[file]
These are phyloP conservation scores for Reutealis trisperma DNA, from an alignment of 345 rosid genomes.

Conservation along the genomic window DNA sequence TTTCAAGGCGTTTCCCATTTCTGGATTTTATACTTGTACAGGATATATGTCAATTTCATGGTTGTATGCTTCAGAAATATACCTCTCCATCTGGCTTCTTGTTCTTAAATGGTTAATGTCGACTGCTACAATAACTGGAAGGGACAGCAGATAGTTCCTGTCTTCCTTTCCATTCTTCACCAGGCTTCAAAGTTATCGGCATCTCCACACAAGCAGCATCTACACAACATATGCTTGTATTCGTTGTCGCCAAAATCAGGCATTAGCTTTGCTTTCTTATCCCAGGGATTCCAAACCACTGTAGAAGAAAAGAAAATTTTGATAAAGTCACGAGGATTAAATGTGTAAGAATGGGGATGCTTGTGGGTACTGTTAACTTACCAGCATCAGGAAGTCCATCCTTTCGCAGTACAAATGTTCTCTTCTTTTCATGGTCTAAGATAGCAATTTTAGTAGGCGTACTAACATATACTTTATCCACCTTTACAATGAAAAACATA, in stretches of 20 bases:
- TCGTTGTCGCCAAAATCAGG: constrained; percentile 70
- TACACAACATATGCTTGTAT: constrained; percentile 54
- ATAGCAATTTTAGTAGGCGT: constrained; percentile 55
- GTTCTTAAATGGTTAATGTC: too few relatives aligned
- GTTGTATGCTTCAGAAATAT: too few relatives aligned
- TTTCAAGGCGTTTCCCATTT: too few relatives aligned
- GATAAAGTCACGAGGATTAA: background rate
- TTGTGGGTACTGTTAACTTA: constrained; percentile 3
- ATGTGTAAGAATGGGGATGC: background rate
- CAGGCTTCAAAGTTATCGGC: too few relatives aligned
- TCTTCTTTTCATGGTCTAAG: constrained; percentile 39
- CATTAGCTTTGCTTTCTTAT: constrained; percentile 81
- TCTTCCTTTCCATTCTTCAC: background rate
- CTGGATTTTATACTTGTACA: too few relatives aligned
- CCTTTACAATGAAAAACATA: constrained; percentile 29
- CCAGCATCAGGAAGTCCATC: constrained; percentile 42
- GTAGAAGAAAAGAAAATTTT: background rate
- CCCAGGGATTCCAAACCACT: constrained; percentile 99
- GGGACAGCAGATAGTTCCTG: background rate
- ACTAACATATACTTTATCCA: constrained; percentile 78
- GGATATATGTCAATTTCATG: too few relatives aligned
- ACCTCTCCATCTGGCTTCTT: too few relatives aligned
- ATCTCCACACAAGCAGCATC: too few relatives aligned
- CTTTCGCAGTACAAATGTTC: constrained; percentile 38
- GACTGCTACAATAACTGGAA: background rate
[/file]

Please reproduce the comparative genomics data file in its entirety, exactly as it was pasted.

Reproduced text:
These are phyloP conservation scores for Reutealis trisperma DNA, from an alignment of 345 rosid genomes.

Conservation along the genomic window DNA sequence TTTCAAGGCGTTTCCCATTTCTGGATTTTATACTTGTACAGGATATATGTCAATTTCATGGTTGTATGCTTCAGAAATATACCTCTCCATCTGGCTTCTTGTTCTTAAATGGTTAATGTCGACTGCTACAATAACTGGAAGGGACAGCAGATAGTTCCTGTCTTCCTTTCCATTCTTCACCAGGCTTCAAAGTTATCGGCATCTCCACACAAGCAGCATCTACACAACATATGCTTGTATTCGTTGTCGCCAAAATCAGGCATTAGCTTTGCTTTCTTATCCCAGGGATTCCAAACCACTGTAGAAGAAAAGAAAATTTTGATAAAGTCACGAGGATTAAATGTGTAAGAATGGGGATGCTTGTGGGTACTGTTAACTTACCAGCATCAGGAAGTCCATCCTTTCGCAGTACAAATGTTCTCTTCTTTTCATGGTCTAAGATAGCAATTTTAGTAGGCGTACTAACATATACTTTATCCACCTTTACAATGAAAAACATA, in stretches of 20 bases:
- TCGTTGTCGCCAAAATCAGG: constrained; percentile 70
- TACACAACATATGCTTGTAT: constrained; percentile 54
- ATAGCAATTTTAGTAGGCGT: constrained; percentile 55
- GTTCTTAAATGGTTAATGTC: too few relatives aligned
- GTTGTATGCTTCAGAAATAT: too few relatives aligned
- TTTCAAGGCGTTTCCCATTT: too few relatives aligned
- GATAAAGTCACGAGGATTAA: background rate
- TTGTGGGTACTGTTAACTTA: constrained; percentile 3
- ATGTGTAAGAATGGGGATGC: background rate
- CAGGCTTCAAAGTTATCGGC: too few relatives aligned
- TCTTCTTTTCATGGTCTAAG: constrained; percentile 39
- CATTAGCTTTGCTTTCTTAT: constrained; percentile 81
- TCTTCCTTTCCATTCTTCAC: background rate
- CTGGATTTTATACTTGTACA: too few relatives aligned
- CCTTTACAATGAAAAACATA: constrained; percentile 29
- CCAGCATCAGGAAGTCCATC: constrained; percentile 42
- GTAGAAGAAAAGAAAATTTT: background rate
- CCCAGGGATTCCAAACCACT: constrained; percentile 99
- GGGACAGCAGATAGTTCCTG: background rate
- ACTAACATATACTTTATCCA: constrained; percentile 78
- GGATATATGTCAATTTCATG: too few relatives aligned
- ACCTCTCCATCTGGCTTCTT: too few relatives aligned
- ATCTCCACACAAGCAGCATC: too few relatives aligned
- CTTTCGCAGTACAAATGTTC: constrained; percentile 38
- GACTGCTACAATAACTGGAA: background rate